"When it comes to taking the plunge on something like a new car or a new house, tensions can run high if either partner disagrees with the decision or the amount of spending," Robyn Koenig, certified professional dating coach, CEO and founder of Rare Find, tells Bustle. “The best way to avoid a heated and potentially disastrous outcome is to share why both partners have their perspective. Perhaps one has put in the effort to do some research and can share new insights that the other hasn’t come across? Or maybe there’s a fresh idea about a long-term financial approach that will help you reach other goals.”

Koenig says that the best way for this conversation to be productive is for both parties to bring all their money ideals to the table, and to go into the discussion with a goal of seeing each other's perspective. If you have a particular financial goal you want to meet — paying for a wedding or a downpayment on a house — keep that in mind while you talk.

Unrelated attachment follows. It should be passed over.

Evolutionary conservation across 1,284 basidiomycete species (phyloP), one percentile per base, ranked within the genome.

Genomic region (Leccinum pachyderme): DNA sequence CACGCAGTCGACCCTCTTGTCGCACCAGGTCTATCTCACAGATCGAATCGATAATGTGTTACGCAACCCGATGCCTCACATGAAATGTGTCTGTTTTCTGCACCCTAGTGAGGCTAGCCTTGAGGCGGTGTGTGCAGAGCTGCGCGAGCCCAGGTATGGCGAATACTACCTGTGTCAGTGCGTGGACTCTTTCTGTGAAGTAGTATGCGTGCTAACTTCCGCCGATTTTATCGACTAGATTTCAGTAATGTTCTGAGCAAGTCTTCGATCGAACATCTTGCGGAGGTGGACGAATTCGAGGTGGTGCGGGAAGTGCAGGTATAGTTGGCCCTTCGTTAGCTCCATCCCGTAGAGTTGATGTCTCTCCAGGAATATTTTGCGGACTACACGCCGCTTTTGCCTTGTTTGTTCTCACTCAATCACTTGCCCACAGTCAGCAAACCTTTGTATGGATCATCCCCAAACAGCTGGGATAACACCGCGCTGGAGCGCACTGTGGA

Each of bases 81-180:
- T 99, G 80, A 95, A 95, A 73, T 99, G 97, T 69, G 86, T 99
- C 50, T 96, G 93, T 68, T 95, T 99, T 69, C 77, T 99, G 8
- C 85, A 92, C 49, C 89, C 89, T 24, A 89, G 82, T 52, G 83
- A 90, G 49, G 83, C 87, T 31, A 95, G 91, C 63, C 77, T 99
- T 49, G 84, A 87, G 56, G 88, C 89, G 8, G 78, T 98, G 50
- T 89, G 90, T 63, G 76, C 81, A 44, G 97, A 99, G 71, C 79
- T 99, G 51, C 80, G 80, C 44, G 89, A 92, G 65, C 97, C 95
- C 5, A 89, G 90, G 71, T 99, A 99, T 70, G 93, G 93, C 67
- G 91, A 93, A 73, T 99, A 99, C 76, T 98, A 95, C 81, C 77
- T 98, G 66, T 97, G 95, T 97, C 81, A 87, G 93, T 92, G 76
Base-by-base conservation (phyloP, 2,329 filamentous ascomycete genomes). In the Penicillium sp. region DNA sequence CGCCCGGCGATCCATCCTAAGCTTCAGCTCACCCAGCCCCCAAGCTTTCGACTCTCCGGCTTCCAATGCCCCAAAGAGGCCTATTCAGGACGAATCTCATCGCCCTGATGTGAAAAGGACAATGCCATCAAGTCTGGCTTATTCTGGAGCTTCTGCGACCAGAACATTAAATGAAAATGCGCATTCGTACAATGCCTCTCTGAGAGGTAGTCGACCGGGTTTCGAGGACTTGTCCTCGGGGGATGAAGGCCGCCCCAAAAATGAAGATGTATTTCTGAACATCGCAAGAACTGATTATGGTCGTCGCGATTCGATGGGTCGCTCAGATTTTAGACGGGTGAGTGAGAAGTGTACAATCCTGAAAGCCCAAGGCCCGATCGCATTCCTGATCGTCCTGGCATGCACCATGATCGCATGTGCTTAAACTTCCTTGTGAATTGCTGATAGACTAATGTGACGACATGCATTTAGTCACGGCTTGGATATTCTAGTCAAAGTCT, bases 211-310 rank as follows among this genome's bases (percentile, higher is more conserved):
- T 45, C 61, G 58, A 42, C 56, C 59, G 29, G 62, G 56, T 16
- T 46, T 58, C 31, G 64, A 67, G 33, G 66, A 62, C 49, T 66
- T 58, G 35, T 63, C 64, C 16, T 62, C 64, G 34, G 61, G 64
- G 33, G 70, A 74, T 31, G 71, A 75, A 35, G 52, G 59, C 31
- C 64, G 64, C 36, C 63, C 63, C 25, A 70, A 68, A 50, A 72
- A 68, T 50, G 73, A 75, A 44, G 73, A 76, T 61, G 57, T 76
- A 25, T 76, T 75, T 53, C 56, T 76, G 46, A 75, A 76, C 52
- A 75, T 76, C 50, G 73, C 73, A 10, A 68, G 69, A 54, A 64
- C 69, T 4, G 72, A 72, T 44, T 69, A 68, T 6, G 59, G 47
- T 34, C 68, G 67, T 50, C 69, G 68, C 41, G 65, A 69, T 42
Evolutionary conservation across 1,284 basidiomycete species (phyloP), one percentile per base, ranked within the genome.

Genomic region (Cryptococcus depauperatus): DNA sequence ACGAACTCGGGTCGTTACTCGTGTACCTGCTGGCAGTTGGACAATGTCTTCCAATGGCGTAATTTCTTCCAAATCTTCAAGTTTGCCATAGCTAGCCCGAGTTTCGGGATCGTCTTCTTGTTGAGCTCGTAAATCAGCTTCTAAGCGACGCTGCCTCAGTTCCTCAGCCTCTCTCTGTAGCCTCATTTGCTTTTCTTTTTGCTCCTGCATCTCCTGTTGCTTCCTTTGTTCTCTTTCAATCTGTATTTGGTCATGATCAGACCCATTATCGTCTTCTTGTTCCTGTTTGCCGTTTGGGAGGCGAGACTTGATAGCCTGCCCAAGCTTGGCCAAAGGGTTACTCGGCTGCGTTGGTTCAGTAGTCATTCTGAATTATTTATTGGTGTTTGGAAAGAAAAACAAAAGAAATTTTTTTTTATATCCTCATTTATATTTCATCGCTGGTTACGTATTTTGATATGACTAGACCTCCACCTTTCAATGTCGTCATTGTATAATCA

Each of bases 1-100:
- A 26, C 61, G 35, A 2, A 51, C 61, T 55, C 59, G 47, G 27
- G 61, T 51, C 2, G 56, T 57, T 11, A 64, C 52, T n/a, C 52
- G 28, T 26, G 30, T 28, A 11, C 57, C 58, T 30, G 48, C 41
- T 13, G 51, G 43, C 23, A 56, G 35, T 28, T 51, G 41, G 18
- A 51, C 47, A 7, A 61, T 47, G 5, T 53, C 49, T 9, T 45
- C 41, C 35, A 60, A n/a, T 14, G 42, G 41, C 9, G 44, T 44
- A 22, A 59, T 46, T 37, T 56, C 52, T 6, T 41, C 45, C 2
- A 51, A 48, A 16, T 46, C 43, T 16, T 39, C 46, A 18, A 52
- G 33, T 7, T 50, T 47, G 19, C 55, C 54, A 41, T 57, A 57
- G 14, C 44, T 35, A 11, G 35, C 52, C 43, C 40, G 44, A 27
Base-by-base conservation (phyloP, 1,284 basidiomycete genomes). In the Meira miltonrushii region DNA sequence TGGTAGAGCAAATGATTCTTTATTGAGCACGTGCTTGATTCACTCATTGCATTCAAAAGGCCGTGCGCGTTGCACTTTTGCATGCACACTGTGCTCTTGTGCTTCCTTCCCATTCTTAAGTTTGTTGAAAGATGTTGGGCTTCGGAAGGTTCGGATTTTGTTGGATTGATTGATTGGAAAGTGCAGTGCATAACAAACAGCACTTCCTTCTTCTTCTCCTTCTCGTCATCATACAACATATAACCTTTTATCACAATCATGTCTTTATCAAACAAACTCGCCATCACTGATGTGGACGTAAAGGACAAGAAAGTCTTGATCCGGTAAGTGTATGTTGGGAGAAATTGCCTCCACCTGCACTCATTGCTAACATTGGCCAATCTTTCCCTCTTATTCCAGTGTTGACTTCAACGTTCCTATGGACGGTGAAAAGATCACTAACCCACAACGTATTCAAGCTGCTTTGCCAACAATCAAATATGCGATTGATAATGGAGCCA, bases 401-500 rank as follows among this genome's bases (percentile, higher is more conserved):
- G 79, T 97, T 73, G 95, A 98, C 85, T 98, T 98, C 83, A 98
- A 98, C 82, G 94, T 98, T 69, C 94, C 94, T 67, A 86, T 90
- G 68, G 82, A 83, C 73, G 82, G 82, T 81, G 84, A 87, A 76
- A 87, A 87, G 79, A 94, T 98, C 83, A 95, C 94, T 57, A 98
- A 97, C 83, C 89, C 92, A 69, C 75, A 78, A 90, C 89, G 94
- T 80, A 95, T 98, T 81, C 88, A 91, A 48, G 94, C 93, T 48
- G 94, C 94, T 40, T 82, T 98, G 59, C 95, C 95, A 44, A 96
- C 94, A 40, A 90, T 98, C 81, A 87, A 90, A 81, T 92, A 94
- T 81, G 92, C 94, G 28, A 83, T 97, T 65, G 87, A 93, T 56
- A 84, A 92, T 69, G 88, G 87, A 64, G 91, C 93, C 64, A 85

“I Didn’t Love The Way Your Family Talked To You About Work”

Being in a relationship with someone usually involves interacting with their family to some degree. For some, this can be a good thing, but for others, this can get annoying — especially if your partner's family is being intrusive. When this is the issue, Cannon advises to set boundaries with both your partner and their family about their involvement within the relationship. In other cases, your concern may have to do more with the dynamic of your partner's family life.